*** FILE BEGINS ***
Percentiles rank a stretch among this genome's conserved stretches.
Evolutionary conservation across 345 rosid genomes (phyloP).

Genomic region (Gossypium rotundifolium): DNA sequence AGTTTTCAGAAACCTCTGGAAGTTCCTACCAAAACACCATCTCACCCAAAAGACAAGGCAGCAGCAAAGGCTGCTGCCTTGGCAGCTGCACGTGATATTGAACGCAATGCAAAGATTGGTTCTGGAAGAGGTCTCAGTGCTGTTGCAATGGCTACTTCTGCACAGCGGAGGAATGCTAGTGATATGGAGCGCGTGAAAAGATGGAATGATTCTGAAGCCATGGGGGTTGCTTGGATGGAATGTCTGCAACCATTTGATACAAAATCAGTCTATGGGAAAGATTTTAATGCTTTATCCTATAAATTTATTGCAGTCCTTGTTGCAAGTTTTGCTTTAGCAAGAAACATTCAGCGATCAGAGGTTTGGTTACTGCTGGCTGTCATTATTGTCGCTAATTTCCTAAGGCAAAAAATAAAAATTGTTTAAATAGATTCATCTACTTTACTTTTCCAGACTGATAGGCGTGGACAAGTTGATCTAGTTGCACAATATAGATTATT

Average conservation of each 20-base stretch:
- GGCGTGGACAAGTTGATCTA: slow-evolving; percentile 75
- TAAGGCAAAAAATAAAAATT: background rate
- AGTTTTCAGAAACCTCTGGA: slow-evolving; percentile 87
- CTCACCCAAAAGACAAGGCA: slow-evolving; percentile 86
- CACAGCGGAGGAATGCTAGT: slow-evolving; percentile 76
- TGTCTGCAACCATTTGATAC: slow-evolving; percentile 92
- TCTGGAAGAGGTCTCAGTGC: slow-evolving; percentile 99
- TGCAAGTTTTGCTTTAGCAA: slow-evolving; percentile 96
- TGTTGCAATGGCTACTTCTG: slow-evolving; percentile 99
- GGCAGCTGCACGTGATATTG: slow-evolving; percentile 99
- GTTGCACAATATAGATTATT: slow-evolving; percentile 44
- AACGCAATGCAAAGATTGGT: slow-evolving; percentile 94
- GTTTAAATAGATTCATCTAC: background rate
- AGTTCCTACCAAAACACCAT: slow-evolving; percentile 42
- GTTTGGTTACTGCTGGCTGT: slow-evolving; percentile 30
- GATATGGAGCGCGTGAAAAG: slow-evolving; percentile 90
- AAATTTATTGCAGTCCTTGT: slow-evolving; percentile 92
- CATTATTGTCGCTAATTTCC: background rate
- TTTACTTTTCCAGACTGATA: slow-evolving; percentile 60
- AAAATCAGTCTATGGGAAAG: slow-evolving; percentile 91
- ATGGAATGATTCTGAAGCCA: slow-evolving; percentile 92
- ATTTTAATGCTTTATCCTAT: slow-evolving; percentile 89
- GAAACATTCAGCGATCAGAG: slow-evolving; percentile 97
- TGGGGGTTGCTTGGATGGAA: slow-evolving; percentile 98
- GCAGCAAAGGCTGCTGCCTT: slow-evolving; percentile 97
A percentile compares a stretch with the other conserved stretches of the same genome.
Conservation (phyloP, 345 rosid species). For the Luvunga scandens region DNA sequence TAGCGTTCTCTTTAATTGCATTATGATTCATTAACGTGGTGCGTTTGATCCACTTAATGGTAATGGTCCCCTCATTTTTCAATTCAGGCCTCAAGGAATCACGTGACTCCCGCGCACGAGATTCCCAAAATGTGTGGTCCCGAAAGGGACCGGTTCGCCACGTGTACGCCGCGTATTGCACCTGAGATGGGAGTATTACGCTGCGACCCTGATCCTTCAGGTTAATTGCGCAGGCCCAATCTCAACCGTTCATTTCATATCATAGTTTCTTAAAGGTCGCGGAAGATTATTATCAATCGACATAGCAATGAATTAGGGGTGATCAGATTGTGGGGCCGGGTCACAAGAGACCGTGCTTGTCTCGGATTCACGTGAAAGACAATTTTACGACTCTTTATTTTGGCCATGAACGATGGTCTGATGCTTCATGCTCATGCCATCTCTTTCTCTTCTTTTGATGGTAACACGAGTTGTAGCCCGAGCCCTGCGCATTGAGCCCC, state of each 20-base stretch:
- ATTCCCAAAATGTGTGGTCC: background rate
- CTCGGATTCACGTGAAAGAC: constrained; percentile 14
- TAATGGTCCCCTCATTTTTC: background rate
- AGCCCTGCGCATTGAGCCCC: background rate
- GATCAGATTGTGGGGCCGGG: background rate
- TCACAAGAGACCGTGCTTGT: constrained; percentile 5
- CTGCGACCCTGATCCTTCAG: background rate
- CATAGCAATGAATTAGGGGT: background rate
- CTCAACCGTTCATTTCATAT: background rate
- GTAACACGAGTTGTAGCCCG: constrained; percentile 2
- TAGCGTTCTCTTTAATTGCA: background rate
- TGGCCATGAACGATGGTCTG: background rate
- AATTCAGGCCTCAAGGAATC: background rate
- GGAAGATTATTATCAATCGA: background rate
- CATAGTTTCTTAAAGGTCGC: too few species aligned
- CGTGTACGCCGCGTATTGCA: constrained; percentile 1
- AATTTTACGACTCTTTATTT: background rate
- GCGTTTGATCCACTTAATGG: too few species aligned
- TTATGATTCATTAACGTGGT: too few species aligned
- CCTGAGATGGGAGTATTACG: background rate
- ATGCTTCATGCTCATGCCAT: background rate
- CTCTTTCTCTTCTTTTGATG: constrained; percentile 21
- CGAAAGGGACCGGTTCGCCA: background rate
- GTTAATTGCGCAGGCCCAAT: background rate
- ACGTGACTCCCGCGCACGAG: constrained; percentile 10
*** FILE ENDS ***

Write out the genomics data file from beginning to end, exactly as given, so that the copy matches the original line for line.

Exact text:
Percentiles rank a stretch among this genome's conserved stretches.
Evolutionary conservation across 345 rosid genomes (phyloP).

Genomic region (Gossypium rotundifolium): DNA sequence AGTTTTCAGAAACCTCTGGAAGTTCCTACCAAAACACCATCTCACCCAAAAGACAAGGCAGCAGCAAAGGCTGCTGCCTTGGCAGCTGCACGTGATATTGAACGCAATGCAAAGATTGGTTCTGGAAGAGGTCTCAGTGCTGTTGCAATGGCTACTTCTGCACAGCGGAGGAATGCTAGTGATATGGAGCGCGTGAAAAGATGGAATGATTCTGAAGCCATGGGGGTTGCTTGGATGGAATGTCTGCAACCATTTGATACAAAATCAGTCTATGGGAAAGATTTTAATGCTTTATCCTATAAATTTATTGCAGTCCTTGTTGCAAGTTTTGCTTTAGCAAGAAACATTCAGCGATCAGAGGTTTGGTTACTGCTGGCTGTCATTATTGTCGCTAATTTCCTAAGGCAAAAAATAAAAATTGTTTAAATAGATTCATCTACTTTACTTTTCCAGACTGATAGGCGTGGACAAGTTGATCTAGTTGCACAATATAGATTATT

Average conservation of each 20-base stretch:
- GGCGTGGACAAGTTGATCTA: slow-evolving; percentile 75
- TAAGGCAAAAAATAAAAATT: background rate
- AGTTTTCAGAAACCTCTGGA: slow-evolving; percentile 87
- CTCACCCAAAAGACAAGGCA: slow-evolving; percentile 86
- CACAGCGGAGGAATGCTAGT: slow-evolving; percentile 76
- TGTCTGCAACCATTTGATAC: slow-evolving; percentile 92
- TCTGGAAGAGGTCTCAGTGC: slow-evolving; percentile 99
- TGCAAGTTTTGCTTTAGCAA: slow-evolving; percentile 96
- TGTTGCAATGGCTACTTCTG: slow-evolving; percentile 99
- GGCAGCTGCACGTGATATTG: slow-evolving; percentile 99
- GTTGCACAATATAGATTATT: slow-evolving; percentile 44
- AACGCAATGCAAAGATTGGT: slow-evolving; percentile 94
- GTTTAAATAGATTCATCTAC: background rate
- AGTTCCTACCAAAACACCAT: slow-evolving; percentile 42
- GTTTGGTTACTGCTGGCTGT: slow-evolving; percentile 30
- GATATGGAGCGCGTGAAAAG: slow-evolving; percentile 90
- AAATTTATTGCAGTCCTTGT: slow-evolving; percentile 92
- CATTATTGTCGCTAATTTCC: background rate
- TTTACTTTTCCAGACTGATA: slow-evolving; percentile 60
- AAAATCAGTCTATGGGAAAG: slow-evolving; percentile 91
- ATGGAATGATTCTGAAGCCA: slow-evolving; percentile 92
- ATTTTAATGCTTTATCCTAT: slow-evolving; percentile 89
- GAAACATTCAGCGATCAGAG: slow-evolving; percentile 97
- TGGGGGTTGCTTGGATGGAA: slow-evolving; percentile 98
- GCAGCAAAGGCTGCTGCCTT: slow-evolving; percentile 97
A percentile compares a stretch with the other conserved stretches of the same genome.
Conservation (phyloP, 345 rosid species). For the Luvunga scandens region DNA sequence TAGCGTTCTCTTTAATTGCATTATGATTCATTAACGTGGTGCGTTTGATCCACTTAATGGTAATGGTCCCCTCATTTTTCAATTCAGGCCTCAAGGAATCACGTGACTCCCGCGCACGAGATTCCCAAAATGTGTGGTCCCGAAAGGGACCGGTTCGCCACGTGTACGCCGCGTATTGCACCTGAGATGGGAGTATTACGCTGCGACCCTGATCCTTCAGGTTAATTGCGCAGGCCCAATCTCAACCGTTCATTTCATATCATAGTTTCTTAAAGGTCGCGGAAGATTATTATCAATCGACATAGCAATGAATTAGGGGTGATCAGATTGTGGGGCCGGGTCACAAGAGACCGTGCTTGTCTCGGATTCACGTGAAAGACAATTTTACGACTCTTTATTTTGGCCATGAACGATGGTCTGATGCTTCATGCTCATGCCATCTCTTTCTCTTCTTTTGATGGTAACACGAGTTGTAGCCCGAGCCCTGCGCATTGAGCCCC, state of each 20-base stretch:
- ATTCCCAAAATGTGTGGTCC: background rate
- CTCGGATTCACGTGAAAGAC: constrained; percentile 14
- TAATGGTCCCCTCATTTTTC: background rate
- AGCCCTGCGCATTGAGCCCC: background rate
- GATCAGATTGTGGGGCCGGG: background rate
- TCACAAGAGACCGTGCTTGT: constrained; percentile 5
- CTGCGACCCTGATCCTTCAG: background rate
- CATAGCAATGAATTAGGGGT: background rate
- CTCAACCGTTCATTTCATAT: background rate
- GTAACACGAGTTGTAGCCCG: constrained; percentile 2
- TAGCGTTCTCTTTAATTGCA: background rate
- TGGCCATGAACGATGGTCTG: background rate
- AATTCAGGCCTCAAGGAATC: background rate
- GGAAGATTATTATCAATCGA: background rate
- CATAGTTTCTTAAAGGTCGC: too few species aligned
- CGTGTACGCCGCGTATTGCA: constrained; percentile 1
- AATTTTACGACTCTTTATTT: background rate
- GCGTTTGATCCACTTAATGG: too few species aligned
- TTATGATTCATTAACGTGGT: too few species aligned
- CCTGAGATGGGAGTATTACG: background rate
- ATGCTTCATGCTCATGCCAT: background rate
- CTCTTTCTCTTCTTTTGATG: constrained; percentile 21
- CGAAAGGGACCGGTTCGCCA: background rate
- GTTAATTGCGCAGGCCCAAT: background rate
- ACGTGACTCCCGCGCACGAG: constrained; percentile 10